Pendulum: Calculating Work

  • #1
70
13
I know that I'm rushing too much but I wanted to see if I can calculate the work of a pendulum that does oscillation with a similar way you calculate the work of a spring. Consider the following free body diagram:

free_bodydiagram.png


Things i noticed:
1) The position is changing both in x and y axis while the ball is doing oscillation.
2) The force from the rope to the ball (T) is changing only in direction while the ball changes position.

Things we know:
1) The height where the rope is tied on the ceiling which is the same with the rope's length.
2) The magnitude of the force from the rope to the ball (T)

First thing i did was to create a formula that describes the force T while the position of the ball changes.

$$\vec{T} = |\vec{T}| \cdot \vec{direction}$$

In order to find the direction vector all i need to do is subtract the position of the ball from the position of the wall where the rope is tied and normalize the outcome vector.

$$
\vec{diff} = ( 0\vec{i} + H\vec{j} ) - ( x\vec{i} + y\vec{j} )
= -x\vec{i} + (H - y)\vec{j}
$$

This gives me a vector that points from the ball's position towards the wall where the rope is tied and also the magnitude of this vector is the distance from the ball to the wall.

$$
\vec{direction} = \frac{\vec{diff}}{|\vec{diff}|}
= \frac{-x\vec{i} + (H - y)\vec{j}}{\sqrt{x^{2} + (H - y)^{2}}}
$$

But:
$$
|\vec{diff}| = \sqrt{x^{2} + (H - y)^{2}} = H
$$

because the distance from the ball to the wall is always the length of the rope.

So:
$$
\vec{direction} = \frac{\vec{diff}}{|\vec{diff}|}
= \frac{-x\vec{i} + (H - y)\vec{j}}{H}
$$

Finally:
$$
\vec{T} = |\vec{T}| \cdot \vec{direction}
= |\vec{T}| \cdot \frac{-x\vec{i} + (H - y)\vec{j}}{H}
$$

Now we can calculate the net force:
$$
\vec{F_{net}} = \vec{T} + \vec{F_{g}}
= |\vec{T}| \cdot \frac{-x\vec{i} + (H - y)\vec{j}}{H} - mg\vec{j}
$$

The work when the forces are constant is:
$$
work = \vec{F_{net}} \cdot \vec{d}
$$

Where
$$
\vec{d} = ( x_{2} - x_{1} ) \vec{i} + ( y_{2} - y_{1} ) \vec{j}
$$

Since T is changing while the position of the ball changes, we can't use that formula, but we can divide each displacement to small fractions with length close to zero and take the sum of all the works to calculate the final work. In other words we can integrate the formula of Fnet to the displacement d.

$$
work = \int_{y_{1}}^{y_{2}}\int_{x_{1}}^{x_{2}} [ T \cdot \frac{-x + (H - y)}{H} - mg] \cdot dxdy = ...
$$

I don't really believe that i'm correct, probably i missed something but am I close?

I'm just trying to take my mathematics skills to another level (from just solving exercise solving real problems!!!)

Thanks :smile:
 

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Answers and Replies

  • #2
Doc Al
Mentor
45,051
1,364
For a force to do work, it must have a component parallel to the velocity of the object on which it acts. Is that the case here for the tension in the string?
 
Last edited:
  • #3
tnich
Homework Helper
1,048
336
$$
work = \int_{y_{1}}^{y_{2}}\int_{x_{1}}^{x_{2}} [ T \cdot \frac{-x + (H - y)}{H} - mg] \cdot dxdy = ...
$$
Not bad, so far. A couple of things for you to consider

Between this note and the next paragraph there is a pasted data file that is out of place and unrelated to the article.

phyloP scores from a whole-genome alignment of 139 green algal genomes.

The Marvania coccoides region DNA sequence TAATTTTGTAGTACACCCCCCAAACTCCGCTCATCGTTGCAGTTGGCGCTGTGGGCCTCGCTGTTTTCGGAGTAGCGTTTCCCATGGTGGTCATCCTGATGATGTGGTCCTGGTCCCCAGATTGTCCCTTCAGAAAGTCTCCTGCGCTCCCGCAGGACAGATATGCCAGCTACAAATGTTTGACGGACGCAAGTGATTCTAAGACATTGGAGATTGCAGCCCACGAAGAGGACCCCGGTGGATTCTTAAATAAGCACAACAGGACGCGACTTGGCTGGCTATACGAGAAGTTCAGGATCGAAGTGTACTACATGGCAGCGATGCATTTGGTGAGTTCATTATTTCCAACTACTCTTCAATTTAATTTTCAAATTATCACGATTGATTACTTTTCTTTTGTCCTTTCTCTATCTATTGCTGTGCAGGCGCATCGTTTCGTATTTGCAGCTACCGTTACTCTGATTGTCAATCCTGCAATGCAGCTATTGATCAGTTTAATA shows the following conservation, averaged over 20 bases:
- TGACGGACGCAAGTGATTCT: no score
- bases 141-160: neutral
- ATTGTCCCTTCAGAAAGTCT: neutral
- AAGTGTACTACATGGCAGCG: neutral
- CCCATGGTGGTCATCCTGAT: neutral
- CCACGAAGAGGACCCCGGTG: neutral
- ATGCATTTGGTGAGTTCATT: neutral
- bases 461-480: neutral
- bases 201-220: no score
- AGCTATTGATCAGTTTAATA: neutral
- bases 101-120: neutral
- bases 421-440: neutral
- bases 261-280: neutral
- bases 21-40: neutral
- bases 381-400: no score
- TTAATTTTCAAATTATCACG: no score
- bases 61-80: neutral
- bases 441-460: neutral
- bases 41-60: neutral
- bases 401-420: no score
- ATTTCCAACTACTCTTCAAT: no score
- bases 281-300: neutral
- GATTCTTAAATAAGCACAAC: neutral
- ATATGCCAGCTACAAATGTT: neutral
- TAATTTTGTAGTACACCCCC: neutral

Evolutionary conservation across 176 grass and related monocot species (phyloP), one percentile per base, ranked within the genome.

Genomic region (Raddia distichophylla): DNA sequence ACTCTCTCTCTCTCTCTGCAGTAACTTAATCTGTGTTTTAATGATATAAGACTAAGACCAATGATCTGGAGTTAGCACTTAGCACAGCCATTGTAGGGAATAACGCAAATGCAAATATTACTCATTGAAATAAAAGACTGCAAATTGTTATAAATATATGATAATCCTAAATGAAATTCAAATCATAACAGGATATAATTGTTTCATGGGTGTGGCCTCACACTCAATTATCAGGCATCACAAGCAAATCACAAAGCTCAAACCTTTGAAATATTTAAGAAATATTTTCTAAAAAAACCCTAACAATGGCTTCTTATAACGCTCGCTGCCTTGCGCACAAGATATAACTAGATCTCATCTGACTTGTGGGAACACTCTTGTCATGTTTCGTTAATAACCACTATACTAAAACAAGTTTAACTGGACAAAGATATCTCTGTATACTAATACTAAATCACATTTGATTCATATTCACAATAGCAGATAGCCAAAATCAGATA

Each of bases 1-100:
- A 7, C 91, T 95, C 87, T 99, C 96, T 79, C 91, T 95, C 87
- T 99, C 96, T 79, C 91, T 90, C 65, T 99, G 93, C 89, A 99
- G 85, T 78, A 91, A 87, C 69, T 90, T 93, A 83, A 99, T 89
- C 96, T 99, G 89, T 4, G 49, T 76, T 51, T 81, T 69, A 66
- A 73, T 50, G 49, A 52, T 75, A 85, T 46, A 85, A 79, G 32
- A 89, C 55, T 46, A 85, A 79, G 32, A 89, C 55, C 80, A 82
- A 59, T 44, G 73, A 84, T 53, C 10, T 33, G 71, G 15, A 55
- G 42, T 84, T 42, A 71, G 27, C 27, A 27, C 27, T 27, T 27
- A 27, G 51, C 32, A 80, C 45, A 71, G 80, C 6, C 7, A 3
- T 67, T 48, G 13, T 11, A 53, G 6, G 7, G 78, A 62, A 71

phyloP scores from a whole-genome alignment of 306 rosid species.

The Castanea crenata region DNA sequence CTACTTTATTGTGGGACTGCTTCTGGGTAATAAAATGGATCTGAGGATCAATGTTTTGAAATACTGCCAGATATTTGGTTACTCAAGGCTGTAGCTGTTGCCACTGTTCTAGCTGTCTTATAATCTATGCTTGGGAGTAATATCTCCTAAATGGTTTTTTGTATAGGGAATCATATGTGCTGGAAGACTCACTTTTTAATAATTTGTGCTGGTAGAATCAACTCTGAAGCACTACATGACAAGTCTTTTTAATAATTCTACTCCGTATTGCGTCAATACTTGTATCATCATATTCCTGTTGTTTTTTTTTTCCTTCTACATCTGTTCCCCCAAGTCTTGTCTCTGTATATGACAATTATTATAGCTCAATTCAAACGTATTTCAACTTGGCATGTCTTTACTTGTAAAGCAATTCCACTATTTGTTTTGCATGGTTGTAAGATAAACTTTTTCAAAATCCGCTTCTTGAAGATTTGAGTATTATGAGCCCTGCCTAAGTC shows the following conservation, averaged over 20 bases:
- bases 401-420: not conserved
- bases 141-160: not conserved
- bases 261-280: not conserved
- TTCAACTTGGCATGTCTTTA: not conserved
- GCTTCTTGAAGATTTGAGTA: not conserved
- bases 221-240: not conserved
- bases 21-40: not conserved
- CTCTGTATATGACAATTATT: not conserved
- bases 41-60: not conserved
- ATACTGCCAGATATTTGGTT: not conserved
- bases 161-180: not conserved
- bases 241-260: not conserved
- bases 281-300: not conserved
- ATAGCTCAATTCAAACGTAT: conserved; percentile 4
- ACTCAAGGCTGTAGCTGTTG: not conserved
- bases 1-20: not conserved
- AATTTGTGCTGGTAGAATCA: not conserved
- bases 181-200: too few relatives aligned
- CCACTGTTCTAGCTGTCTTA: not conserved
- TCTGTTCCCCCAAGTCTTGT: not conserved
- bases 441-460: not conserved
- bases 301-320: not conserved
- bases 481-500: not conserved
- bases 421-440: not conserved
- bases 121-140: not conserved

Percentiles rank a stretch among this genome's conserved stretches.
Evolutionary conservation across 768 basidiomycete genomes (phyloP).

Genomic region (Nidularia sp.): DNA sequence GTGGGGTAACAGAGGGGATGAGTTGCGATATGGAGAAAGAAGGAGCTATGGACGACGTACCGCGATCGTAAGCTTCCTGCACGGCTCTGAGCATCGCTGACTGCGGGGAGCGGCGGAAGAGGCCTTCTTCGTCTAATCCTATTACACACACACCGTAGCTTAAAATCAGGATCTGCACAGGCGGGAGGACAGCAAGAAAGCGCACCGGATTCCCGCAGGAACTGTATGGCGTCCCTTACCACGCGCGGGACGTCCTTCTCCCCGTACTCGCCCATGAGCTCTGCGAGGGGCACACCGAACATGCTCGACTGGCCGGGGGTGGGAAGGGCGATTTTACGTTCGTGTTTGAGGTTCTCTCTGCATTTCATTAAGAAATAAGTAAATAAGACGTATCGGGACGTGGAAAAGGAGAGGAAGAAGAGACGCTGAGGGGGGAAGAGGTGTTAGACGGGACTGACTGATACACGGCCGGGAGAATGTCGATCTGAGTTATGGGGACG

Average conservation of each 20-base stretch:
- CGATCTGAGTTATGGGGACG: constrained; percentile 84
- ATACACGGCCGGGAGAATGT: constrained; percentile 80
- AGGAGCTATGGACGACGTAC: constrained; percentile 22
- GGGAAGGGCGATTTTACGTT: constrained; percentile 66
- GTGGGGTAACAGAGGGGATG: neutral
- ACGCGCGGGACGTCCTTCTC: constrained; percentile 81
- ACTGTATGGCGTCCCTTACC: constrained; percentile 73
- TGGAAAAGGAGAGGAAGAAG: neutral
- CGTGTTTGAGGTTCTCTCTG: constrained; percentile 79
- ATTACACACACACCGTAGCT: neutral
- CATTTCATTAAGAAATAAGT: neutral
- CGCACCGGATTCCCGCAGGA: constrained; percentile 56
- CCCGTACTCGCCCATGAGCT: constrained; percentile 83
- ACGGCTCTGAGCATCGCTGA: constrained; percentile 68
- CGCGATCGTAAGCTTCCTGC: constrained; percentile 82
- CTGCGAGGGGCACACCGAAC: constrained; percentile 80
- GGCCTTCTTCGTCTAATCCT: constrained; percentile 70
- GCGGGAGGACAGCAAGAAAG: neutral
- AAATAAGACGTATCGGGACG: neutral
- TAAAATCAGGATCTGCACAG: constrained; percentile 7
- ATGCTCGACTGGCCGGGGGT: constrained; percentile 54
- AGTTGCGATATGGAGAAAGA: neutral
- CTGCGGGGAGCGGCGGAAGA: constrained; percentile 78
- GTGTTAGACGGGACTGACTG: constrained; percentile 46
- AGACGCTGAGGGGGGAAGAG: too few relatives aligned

1) Can you find a way to determine ##|\vec T|##? Let me suggest that you look at the components of the force due to gravity in the ##\vec {direction}## direction and in the direction tangent to the path of the ball.
2) You are integrating over x and y. Do you really have two independent variables here? Given the value of x, what is the value of y?
3) You might be able to solve this problem more directly by considering conservation of energy.
 
  • #4
tnich
Homework Helper
1,048
336
Not bad, so far. A couple of things for you to consider
1) Can you find a way to determine ##|\vec T|##? Let me suggest that you look at the components of the force due to gravity in the ##\vec {direction}## direction and in the direction tangent to the path of the ball.
2) You are integrating over x and y. Do you really have two independent variables here? Given the value of x, what is the value of y?
3) You might be able to solve this problem more directly by considering conservation of energy.
4) Also, force ##\vec T## is not very useful in this problem since what you want to find is the work against the force of gravity. Once again, the components of the force of gravity tangent and perpendicular to the ball's path would be useful.
 
  • #5
Chandra Prayaga
Science Advisor
650
149
## \vec T . d \vec r ## is always zero since ## \vec T ## is always perpendicular to ## d \vec r ##
 
  • #6
70
13
I understand what you told me so far. But let's say, if T was doing work, then the final integral which i showed you is correct? Or i must have something like:

$$
\int_{x_{1}}^{x_{2}} Fnet_{x} \cdot dx + \int_{y_{1}}^{y_{2}} Fnet_{y} \cdot dy
$$

????

Or maybe this is the same with the double integral? I'm not good with integrals this is why i'm asking.
I'm not really sure if i have understand correctly what is a double integral.
 
  • #7
BvU
Science Advisor
Homework Helper
14,262
3,630
I understand what you told me so far.
No. re-read #3 and translate it for us to see what blocks you.
But let's say, if T was doing work, then the final integral which i showed you is correct?
No. See #3. Work is only done by the component parallel to the path: ## W = \vec F \cdot\vec s ## for a straight path. For a curved path we subdivide in infinitesimally small steps ##d\vec s## and intergate along the path: $$dW = \vec F \cdot d\vec s \Rightarrow W = \int_{\rm path}\vec F \cdot d\vec s $$

The path is a one-dimensional beast, so no worrying about double integrals :rolleyes:
 

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